Whose mandate?


- Credit: Archant

As it didn’t appear on any party manifesto and no one actually voted for it at the last election, there is no political mandate for the relocation of the East Devon District Council headquarters.

Ignoring public concerns and evidence – this is just a typical example of how local politics at the secretive Knowle operates.

As a political institution, the EDDC policy-making committees are overtly partisan, failing to represent diverse opinion across East Devon.

Dominated by a single party, the district council is made up of 43 Conservatives, 10 Liberal Democrats and six Independents.

While we have a council leader who no one in his Yarty Ward voted for and three uncontested seats in Sidford, we clearly have a faltering democracy.

With nine seats uncontested, EDDC is listed second in a national table compiled by Transparency International.

Nothing against the individual Sidford councillors, but how do we achieve a more balanced representation which reflects the cross-section of the constituency?

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Without tackling the complexities of proportional representation, one ballot procedure which is particularly flawed is the current system of multiple voting.

In the Sidmouth Town ward, for example, because there were three council places available, each elector was allowed up to three votes.

In the 2011 local elections there were 4,452 electors, producing a 56 per cent turnout with up to 13,356 votes available.

Due to the tactics of repetitive voting, all three places were won by Conservative candidates with a combined 3,475 votes – only 26% of the possible total.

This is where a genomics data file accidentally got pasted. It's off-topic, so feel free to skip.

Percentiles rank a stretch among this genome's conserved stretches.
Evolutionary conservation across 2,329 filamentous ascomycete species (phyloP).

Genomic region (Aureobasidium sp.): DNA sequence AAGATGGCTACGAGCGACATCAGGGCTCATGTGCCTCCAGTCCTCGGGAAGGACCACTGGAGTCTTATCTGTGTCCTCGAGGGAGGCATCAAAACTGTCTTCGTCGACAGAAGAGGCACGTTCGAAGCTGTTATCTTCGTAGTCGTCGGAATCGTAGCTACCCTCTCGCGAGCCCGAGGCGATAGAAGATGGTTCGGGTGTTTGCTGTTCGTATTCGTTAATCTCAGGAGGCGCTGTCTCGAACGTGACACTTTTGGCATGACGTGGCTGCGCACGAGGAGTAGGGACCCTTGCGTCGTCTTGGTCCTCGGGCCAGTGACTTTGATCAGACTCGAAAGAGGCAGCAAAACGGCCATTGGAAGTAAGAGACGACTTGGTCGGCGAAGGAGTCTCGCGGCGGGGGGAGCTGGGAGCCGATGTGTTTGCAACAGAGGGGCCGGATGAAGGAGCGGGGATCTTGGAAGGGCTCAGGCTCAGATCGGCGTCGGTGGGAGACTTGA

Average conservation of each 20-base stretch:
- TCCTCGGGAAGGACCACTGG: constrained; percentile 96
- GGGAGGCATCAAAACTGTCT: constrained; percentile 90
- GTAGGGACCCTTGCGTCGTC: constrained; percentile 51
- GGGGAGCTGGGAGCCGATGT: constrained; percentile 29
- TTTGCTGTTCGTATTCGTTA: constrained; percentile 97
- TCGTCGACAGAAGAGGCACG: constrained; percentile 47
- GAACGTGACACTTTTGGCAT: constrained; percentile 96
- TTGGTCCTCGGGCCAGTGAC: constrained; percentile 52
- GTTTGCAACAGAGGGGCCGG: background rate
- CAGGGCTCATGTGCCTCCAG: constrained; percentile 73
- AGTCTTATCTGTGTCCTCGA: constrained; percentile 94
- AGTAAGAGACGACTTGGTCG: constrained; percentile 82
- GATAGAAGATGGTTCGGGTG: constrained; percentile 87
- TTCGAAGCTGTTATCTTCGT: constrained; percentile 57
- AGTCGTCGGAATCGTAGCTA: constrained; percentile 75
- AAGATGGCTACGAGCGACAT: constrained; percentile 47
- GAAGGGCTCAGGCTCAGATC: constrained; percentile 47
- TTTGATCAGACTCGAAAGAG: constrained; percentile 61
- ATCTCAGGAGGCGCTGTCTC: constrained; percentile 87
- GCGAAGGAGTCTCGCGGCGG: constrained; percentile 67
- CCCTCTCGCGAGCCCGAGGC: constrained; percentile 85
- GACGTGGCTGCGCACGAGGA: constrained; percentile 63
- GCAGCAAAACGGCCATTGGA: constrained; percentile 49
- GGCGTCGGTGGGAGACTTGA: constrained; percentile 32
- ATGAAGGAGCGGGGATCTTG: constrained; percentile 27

In other words, each of the three Tory councillors was elected with 8 or 9 per cent, which is a very low threshold.

To obtain a clear mandate, a councillor ideally requires over 50 per cent of the votes.

With the triple vote, the maximum share is 33.3 per cent, which falls well short and devalues the status the councillors.

The question is, what happened to the vast majority of the remaining 9,881 votes in the pool which were potentially available?

To redress the above anomaly, a more simple and statistically sound principle is to return to a single vote for each elector, which will prevent repeat voting – a process which is unfairly loaded towards a democratic deficit.

This would provide the majority of voters with a greater chance of obtaining electoral accountability and a fairer result which might even increase the turnout.

Moving away from party allegiances to the merits of the individual, this means the most popular councillors may be able to achieve a mandate allowing them to perform with confidence in the knowledge that they have the support of their electorate, unlike at present.

Had such a single vote ballot operated at the last local election, it is highly probable that the councillor profile in Sidmouth would have better reflected the views of the community.

With uncontested seats and low approval rates at the ballot box, a council making decisions behind closed doors is not fit for purpose.

Graham Cooper

(via email)